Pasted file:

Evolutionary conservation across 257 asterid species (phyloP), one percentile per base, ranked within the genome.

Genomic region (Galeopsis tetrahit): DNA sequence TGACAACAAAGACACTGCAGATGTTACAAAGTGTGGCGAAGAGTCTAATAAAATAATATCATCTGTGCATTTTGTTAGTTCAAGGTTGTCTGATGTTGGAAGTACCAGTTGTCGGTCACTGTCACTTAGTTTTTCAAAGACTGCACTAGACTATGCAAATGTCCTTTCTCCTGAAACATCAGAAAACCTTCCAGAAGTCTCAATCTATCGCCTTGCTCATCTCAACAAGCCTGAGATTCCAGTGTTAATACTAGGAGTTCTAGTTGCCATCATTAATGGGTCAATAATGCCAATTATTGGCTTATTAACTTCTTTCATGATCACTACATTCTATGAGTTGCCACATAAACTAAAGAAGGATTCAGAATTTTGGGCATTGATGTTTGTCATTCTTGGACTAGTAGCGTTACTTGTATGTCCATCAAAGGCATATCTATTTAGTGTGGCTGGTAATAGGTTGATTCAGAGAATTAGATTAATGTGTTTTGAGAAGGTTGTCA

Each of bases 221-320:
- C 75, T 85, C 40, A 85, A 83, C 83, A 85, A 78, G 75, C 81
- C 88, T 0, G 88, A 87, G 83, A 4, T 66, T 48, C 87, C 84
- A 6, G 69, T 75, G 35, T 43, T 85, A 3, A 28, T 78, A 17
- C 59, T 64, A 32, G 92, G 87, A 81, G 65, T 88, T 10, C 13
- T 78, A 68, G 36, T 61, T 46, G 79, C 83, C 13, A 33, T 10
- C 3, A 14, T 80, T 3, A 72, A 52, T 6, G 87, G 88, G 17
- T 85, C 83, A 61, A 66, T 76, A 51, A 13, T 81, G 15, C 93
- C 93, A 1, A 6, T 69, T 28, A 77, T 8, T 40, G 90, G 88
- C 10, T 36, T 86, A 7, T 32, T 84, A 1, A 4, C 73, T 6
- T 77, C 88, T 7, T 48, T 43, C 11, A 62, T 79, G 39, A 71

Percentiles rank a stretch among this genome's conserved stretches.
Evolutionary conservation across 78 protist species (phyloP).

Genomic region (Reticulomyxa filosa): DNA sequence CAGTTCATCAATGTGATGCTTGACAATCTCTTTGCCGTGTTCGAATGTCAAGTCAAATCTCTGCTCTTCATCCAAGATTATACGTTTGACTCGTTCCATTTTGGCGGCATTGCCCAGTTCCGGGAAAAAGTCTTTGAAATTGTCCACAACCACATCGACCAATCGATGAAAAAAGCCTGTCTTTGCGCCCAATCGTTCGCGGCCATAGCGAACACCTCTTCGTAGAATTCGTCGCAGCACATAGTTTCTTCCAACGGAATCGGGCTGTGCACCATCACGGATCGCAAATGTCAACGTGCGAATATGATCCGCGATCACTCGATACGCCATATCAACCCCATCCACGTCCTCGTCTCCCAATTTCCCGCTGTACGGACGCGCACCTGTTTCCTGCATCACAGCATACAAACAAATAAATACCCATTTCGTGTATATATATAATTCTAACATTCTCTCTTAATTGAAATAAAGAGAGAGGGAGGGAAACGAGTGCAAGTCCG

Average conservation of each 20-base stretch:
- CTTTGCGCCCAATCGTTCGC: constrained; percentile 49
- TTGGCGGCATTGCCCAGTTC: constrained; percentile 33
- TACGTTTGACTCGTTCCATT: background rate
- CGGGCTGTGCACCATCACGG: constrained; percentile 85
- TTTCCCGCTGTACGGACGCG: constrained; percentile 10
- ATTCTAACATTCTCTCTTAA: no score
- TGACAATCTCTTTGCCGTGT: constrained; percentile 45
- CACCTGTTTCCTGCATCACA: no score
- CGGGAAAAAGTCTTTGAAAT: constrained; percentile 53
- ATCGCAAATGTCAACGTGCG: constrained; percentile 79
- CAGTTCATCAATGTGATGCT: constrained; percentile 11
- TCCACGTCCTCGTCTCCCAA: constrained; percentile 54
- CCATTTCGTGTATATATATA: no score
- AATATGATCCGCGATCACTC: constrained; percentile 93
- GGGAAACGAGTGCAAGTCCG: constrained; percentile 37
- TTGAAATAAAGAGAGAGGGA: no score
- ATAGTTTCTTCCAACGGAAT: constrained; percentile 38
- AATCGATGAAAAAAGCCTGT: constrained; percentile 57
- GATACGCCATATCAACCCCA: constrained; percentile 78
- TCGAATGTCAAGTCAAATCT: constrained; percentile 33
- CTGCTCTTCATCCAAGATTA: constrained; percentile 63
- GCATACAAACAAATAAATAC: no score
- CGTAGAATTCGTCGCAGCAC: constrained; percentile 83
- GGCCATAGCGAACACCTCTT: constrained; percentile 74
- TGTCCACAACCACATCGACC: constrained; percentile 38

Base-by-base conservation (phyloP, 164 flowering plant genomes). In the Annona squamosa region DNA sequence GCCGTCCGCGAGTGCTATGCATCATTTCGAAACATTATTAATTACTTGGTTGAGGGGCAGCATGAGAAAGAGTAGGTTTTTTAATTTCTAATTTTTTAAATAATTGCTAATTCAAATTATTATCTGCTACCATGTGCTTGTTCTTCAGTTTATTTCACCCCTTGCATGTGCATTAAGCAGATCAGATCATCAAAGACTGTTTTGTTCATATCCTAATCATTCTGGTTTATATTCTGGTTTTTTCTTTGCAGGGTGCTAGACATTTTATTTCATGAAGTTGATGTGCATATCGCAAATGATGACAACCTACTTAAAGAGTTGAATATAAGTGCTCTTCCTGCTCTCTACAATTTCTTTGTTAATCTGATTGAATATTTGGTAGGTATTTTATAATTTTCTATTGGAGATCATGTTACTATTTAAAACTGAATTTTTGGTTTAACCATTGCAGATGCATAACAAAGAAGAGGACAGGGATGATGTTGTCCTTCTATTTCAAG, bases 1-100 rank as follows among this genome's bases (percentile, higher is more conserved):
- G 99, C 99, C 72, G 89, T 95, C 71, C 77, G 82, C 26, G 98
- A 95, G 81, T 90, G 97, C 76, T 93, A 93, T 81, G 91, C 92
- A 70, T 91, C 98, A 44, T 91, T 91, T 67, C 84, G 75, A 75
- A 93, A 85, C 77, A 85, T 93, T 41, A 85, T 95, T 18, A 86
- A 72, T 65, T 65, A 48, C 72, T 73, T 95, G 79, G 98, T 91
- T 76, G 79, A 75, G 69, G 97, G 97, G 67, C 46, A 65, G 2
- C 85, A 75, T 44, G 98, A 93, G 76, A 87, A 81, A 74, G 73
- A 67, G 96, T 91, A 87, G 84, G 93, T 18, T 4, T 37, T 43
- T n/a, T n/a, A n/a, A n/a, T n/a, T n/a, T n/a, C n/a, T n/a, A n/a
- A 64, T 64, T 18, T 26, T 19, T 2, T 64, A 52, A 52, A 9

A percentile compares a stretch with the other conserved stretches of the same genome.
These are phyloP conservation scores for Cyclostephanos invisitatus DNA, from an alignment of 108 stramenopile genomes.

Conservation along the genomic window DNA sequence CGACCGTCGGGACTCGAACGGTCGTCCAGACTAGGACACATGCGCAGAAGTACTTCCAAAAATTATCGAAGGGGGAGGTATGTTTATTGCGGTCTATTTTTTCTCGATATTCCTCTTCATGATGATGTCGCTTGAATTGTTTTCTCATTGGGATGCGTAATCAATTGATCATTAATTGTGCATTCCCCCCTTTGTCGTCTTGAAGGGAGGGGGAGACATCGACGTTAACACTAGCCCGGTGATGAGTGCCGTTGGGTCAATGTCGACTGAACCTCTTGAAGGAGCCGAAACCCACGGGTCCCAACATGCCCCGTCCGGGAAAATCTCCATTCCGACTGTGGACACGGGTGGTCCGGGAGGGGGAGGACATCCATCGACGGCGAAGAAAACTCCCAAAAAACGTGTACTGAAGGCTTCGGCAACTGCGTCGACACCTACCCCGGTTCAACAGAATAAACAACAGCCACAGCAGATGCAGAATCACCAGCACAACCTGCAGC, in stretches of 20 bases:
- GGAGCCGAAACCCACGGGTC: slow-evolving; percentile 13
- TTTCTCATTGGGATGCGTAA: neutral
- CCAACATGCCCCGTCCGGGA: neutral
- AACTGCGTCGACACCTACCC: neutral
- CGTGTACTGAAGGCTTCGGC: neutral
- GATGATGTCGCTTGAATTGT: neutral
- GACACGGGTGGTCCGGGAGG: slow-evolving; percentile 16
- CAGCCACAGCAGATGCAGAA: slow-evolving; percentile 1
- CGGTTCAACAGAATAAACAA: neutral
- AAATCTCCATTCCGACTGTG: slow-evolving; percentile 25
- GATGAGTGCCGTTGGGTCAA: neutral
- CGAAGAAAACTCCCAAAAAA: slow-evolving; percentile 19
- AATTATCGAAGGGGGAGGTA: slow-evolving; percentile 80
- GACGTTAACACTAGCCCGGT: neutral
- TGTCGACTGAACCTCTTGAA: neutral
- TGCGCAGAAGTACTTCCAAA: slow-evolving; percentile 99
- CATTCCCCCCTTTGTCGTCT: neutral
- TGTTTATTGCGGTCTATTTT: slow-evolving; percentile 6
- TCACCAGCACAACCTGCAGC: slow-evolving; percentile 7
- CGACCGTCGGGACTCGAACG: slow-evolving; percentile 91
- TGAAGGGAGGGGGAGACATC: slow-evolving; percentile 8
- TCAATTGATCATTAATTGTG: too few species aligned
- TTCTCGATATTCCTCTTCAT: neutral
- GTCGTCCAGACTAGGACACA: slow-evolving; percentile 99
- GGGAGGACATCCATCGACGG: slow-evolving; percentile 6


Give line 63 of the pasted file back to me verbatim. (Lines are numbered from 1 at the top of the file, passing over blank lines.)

- GACACGGGTGGTCCGGGAGG: slow-evolving; percentile 16